Snakes, commenting on other snakes and the pit which they are all in, and vying for control of, is rather like an SNL skit. Funny though, only until you realize that a great many others are not in on the joke and are increasingly embracing Peterson as a true visionary and leader rather than a danger.

  13. Anna says:

    I am sick of labels

    What the hell is a psychopath? Really? Who fits neatly into a box?

    Who are we to judge what is good and bad?
    If you see Genesis, apparently Adam & Eve ate from the tree of knowledge of good and evil.

    Good or evil, depends which society you live in
    Depends on their moral compass
    Depends on perception.

    Do we judge animals who consume their children out of fear? An apparently natural reaction to fear?
    Are there vegetarian lions? Seriously
    Does a lion care about it’s prey?

    We base our society on morals depending upon the status quo

    Some countries have the death penalty some do not

    Moral outrage. What is right and wrong?

    Truth is relative.

    1. Contagious says:

      Anna: a psychopath has a brain wired differently. No conscience. Unless you don’t know right from wrong, he does not emotionally. As a child he is likely to torture pets. I heard of one putting cats in microwaves when I was as young but this guy became a rapist so in his teens. I think it is safe to say good does not rape, kill, torture at least….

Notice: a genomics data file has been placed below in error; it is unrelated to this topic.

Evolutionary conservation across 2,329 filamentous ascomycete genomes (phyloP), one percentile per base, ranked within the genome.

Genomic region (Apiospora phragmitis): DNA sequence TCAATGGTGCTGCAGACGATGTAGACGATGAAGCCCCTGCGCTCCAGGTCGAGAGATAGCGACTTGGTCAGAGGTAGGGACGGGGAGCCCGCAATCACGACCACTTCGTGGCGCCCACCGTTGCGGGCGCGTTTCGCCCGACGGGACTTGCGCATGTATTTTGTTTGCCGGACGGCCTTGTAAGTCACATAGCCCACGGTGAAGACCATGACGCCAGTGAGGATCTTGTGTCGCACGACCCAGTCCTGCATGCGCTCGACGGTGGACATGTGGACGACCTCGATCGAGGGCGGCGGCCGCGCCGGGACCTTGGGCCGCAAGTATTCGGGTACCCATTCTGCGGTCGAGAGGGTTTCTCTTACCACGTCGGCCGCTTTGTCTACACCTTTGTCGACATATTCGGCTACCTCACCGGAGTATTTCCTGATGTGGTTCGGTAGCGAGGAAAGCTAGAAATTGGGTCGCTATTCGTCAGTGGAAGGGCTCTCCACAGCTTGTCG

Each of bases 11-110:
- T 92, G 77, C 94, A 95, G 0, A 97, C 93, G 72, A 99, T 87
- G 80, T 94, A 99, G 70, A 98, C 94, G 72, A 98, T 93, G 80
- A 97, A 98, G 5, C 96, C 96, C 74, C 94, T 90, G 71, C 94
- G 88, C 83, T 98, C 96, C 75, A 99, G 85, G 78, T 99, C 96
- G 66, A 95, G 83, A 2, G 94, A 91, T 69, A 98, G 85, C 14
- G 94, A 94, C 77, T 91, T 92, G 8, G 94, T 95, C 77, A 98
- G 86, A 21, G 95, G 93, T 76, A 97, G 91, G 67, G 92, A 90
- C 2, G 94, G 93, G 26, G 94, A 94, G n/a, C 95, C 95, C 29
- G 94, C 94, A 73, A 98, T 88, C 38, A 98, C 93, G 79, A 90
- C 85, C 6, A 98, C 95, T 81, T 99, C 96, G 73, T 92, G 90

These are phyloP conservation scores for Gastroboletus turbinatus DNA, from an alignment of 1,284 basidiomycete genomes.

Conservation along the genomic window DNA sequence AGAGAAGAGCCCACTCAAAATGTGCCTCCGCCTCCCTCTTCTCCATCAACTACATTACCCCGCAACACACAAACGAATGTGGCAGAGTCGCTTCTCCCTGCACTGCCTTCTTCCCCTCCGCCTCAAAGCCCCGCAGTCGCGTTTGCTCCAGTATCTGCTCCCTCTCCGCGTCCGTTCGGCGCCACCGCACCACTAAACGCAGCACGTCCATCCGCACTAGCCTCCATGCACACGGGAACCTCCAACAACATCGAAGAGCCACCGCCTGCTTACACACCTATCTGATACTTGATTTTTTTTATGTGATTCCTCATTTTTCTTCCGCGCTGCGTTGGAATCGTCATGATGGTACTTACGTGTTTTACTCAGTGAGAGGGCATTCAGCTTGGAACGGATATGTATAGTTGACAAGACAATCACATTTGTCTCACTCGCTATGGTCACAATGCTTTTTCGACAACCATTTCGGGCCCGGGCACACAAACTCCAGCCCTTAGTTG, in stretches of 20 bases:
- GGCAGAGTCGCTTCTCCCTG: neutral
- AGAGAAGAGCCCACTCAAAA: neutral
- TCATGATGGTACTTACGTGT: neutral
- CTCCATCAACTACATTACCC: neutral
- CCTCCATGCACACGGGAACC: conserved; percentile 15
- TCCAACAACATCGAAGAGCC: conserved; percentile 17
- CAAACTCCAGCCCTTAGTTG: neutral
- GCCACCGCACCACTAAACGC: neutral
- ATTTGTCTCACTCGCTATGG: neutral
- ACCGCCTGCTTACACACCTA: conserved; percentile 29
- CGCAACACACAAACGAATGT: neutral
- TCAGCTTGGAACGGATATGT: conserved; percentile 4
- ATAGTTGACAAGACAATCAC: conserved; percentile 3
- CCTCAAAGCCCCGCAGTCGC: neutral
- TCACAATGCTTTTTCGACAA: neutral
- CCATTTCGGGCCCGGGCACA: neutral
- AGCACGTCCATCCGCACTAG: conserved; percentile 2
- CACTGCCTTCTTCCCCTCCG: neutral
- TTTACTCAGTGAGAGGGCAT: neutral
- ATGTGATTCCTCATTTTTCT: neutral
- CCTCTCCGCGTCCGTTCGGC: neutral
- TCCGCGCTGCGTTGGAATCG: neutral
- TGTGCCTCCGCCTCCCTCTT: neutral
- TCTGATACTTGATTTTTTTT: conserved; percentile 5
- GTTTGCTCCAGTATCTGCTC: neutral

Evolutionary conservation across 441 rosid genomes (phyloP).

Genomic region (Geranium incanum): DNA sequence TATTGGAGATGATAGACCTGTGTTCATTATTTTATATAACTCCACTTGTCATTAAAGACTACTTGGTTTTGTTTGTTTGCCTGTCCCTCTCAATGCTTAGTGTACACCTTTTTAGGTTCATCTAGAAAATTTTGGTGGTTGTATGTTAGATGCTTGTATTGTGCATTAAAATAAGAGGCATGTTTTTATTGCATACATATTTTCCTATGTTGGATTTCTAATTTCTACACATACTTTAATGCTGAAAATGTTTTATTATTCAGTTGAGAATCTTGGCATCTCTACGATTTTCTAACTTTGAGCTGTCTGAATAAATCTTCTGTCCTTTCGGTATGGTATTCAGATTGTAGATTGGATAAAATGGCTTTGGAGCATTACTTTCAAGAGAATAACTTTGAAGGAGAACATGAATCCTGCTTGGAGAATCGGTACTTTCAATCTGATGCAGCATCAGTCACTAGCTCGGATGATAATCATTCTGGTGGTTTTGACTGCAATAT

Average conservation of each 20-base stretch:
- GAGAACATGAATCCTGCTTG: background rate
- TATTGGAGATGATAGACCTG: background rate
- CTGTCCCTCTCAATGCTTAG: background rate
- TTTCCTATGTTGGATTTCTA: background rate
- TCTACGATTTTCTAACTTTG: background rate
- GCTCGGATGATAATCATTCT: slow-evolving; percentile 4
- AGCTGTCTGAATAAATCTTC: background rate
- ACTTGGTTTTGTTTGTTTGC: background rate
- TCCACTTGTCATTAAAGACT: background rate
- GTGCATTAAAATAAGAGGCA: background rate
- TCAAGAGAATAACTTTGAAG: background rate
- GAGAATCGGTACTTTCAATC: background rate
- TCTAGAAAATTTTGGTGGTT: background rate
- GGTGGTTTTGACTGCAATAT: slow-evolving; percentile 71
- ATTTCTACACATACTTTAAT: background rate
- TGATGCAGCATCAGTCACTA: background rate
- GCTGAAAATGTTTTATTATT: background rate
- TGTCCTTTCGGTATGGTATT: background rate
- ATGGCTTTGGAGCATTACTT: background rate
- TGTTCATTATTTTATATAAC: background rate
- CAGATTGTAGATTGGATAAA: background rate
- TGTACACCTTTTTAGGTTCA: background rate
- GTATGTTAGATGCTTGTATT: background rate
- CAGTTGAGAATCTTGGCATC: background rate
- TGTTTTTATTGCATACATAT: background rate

14. Jordyguin says:

    The indifference for humane life sprung from the psychopaths only and have permeated the society in every aspect of life. And humans are not “predators by their very nature”! Legalized forms of sadism became acceptable and you’re blinded to this fact, because there is almost no other option to see through it, as you were educated to accept it.
    Let me give you an example.

    Readers who are new to the blog or been here for a while and remain sad that HG don’t do happy or feel as you – reflect on your good intentions for a moment. You are invalidating his whole life experience, placing yourself above him, not realizing it. Some of you think (unconsciously) that your fate is better and you’re better off than him. You couldn’t be more blind.

    Painful is for sure the past and the fact a child was thrust into a traumatising environment and was massively hurt and couldn’t protect himself and nobody helped him. The only one who helped him was he himself. He coped and he thrived, along the consequences based on the coping which was optioned. Became a „bad man doing a good job“! who is honest about the essence of himself, not sugarcoating what he and his kind is, and helping us understand.